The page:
Da Vinci Robot, innovation in operations

This is a surgical device that makes it easier for doctors to perform surgery. Da Vinci robot allows precise execution of complicated surgical procedures, especially in hard to reach areas of the body. However, it is not the only advantages of the robot.

How does it work?

The da Vinci robot consists of two parts of a medical robot and a surgical console. Both devices are a bit distant from each other. During the operation, the surgeon is not at the robot, does not operate directly on the patient, but sits at the console and using it (specifically the control pads) directs the device. In the console glasses, the surgeon has a preview of the operated part of the body – in three dimensions, high definition HD, natural colors, and even in a twenty-fold magnification.

 

What operations can be done with help of this robot?

– general surgery (eg treatment of gall bladder diseases, achalasia of the esophagus, obesity)
– vascular surgery (eg coronary revascularization, i.e. widening and restoring the narrowed coronary vessel)
– oncological surgery (cancer tumor excision)
– proctology (eg colectomy – partial or complete colon removal)
– urology (eg prostatectomy – excision of the prostate gland, cystectomy – excision of the urinary bladder, nephrectomy, or removal of the kidney)

 

What do you guys think? Do you see future in robots who help doctors?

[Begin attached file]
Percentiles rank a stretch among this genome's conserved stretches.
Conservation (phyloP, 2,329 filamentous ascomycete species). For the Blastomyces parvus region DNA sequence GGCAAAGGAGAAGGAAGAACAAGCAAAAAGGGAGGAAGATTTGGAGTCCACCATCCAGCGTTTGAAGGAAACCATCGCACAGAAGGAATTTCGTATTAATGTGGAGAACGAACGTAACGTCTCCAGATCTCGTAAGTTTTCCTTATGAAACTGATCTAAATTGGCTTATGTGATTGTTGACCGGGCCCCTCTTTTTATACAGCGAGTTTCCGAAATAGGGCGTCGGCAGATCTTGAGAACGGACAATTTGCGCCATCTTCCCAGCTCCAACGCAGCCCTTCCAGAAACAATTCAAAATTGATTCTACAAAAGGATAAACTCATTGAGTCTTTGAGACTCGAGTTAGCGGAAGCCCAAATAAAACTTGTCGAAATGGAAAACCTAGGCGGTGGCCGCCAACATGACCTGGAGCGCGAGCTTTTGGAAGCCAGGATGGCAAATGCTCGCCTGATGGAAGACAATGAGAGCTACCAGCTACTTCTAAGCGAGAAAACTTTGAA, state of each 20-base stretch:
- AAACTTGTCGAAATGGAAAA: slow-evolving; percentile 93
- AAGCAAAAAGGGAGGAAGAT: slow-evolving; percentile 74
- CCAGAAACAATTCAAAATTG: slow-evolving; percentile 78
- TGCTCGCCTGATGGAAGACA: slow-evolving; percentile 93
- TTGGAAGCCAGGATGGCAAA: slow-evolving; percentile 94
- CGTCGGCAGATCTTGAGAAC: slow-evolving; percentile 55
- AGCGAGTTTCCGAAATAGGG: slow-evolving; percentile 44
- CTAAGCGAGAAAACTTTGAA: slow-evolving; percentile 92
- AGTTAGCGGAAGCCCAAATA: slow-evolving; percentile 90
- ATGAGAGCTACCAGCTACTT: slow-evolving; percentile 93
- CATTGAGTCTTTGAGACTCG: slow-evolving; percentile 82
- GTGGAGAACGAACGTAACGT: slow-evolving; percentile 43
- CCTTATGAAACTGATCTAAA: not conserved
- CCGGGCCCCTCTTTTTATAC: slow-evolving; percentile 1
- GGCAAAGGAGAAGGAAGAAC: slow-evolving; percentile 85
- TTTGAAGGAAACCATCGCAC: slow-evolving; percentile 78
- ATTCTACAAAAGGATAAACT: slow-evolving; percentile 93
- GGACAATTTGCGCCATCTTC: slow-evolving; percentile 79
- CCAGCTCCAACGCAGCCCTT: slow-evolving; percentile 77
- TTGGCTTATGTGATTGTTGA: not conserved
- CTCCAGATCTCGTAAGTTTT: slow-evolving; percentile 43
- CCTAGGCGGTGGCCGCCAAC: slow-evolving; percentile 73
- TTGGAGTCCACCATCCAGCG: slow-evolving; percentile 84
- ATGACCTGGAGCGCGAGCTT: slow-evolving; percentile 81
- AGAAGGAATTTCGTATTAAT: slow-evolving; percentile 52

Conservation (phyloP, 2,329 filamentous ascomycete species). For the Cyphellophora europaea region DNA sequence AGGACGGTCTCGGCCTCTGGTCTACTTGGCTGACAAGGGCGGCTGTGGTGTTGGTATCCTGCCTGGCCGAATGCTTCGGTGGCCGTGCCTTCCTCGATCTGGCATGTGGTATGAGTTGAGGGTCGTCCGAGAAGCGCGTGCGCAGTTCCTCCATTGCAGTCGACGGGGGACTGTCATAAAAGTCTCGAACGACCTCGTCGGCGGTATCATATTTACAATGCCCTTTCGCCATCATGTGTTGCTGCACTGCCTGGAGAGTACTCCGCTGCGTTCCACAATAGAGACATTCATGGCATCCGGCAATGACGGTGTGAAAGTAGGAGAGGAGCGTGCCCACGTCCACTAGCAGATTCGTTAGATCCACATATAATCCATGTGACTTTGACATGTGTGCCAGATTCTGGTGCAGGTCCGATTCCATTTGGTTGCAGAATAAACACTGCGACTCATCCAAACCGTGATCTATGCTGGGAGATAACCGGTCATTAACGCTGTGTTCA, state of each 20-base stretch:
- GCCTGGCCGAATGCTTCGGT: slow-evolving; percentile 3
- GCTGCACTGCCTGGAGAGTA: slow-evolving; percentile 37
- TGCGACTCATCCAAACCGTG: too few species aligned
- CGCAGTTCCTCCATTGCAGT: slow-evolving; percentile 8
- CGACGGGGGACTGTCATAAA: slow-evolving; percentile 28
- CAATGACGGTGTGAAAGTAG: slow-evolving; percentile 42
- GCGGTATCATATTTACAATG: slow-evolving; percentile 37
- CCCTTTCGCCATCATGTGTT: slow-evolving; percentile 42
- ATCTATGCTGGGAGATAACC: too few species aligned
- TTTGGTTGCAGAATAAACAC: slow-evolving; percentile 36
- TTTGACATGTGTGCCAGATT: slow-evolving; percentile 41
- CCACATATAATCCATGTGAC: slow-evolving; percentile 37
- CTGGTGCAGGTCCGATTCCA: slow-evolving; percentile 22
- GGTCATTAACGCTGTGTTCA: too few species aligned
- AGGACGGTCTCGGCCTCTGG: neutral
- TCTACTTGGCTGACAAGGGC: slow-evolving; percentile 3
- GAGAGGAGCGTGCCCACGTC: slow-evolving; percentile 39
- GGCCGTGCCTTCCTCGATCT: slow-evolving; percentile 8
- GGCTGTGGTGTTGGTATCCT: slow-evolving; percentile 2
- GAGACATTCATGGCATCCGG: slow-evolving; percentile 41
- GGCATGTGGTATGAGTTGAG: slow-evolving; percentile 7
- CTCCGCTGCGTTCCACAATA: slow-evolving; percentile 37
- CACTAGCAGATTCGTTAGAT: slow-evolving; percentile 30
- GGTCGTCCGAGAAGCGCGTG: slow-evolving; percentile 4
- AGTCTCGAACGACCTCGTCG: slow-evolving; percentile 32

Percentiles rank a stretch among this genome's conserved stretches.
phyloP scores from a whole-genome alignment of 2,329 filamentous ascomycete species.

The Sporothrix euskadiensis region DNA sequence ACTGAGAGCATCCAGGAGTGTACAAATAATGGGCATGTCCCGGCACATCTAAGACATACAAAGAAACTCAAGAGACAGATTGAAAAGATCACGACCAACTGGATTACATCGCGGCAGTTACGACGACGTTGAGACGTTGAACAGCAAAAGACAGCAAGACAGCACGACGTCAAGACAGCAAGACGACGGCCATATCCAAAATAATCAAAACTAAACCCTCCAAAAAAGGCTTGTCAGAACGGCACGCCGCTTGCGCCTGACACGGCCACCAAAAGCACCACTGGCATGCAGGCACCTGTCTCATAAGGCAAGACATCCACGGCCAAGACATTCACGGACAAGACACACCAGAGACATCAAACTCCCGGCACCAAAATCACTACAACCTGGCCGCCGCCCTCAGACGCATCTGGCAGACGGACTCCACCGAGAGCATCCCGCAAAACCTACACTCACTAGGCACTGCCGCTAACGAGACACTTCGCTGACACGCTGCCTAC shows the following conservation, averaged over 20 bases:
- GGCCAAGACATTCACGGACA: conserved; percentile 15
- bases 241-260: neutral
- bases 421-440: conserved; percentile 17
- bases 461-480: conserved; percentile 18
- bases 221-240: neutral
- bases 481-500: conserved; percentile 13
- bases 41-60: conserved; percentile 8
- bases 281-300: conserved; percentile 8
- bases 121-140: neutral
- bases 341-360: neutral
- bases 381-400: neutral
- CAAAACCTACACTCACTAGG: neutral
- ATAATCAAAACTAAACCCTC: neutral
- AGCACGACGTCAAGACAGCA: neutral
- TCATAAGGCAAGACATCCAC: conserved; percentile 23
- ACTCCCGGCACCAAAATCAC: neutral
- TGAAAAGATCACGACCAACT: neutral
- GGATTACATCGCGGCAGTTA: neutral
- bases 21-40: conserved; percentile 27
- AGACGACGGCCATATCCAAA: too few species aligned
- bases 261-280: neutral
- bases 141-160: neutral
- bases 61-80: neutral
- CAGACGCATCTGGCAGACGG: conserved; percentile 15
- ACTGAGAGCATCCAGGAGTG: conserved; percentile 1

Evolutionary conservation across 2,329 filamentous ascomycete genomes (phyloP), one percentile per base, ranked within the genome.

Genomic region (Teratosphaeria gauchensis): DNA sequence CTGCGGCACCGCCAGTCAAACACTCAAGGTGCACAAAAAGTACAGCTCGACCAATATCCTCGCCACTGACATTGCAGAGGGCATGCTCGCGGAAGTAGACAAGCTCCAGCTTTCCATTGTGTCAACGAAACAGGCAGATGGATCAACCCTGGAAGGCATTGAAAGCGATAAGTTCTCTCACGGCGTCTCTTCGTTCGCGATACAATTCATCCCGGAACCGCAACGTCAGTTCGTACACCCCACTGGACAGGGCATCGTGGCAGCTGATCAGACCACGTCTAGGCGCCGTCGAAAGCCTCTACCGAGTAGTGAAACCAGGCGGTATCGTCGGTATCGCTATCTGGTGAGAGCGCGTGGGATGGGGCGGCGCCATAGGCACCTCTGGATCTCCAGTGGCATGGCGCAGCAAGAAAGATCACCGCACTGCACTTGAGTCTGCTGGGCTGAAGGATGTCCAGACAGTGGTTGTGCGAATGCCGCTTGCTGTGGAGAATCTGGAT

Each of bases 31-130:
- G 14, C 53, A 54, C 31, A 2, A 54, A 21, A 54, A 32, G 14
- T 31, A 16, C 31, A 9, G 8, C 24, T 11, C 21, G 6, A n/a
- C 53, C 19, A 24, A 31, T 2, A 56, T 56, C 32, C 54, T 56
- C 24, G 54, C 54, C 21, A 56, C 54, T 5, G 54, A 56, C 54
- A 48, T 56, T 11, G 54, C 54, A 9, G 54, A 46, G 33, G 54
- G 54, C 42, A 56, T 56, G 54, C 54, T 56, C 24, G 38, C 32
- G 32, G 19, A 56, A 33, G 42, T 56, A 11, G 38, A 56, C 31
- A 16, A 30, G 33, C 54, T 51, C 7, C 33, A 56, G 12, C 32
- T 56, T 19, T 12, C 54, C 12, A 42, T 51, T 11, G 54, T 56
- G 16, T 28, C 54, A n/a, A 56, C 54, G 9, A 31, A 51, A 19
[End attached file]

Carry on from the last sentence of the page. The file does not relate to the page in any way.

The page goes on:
Source:

http://www.poradnikzdrowie.pl/sprawdz-sie/niezbednik-pacjenta/robot-da-vinci-jak-dziala-jakie-operacje-pozwala-wykonac_38750.html

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Dominika Mularska

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2 thoughts on “Da Vinci Robot, innovation in operations

  1. Norbert Kruk says:

    I’ve heard about it and it is really fascinating. I think that such machines can do better some moves as we can due to the fact that they are more precise than us, and it is a normal obvious thing. This is the right way how technology should develop, to help us.

  2. Szymon Muzia says:

    In my opinion, this is a great solution for institutions that lack specialists, especially in poor countries. Certainly it is the future of medicine, but if you had a choice, would you fully trust such machines if it was going to be surgery on your body?

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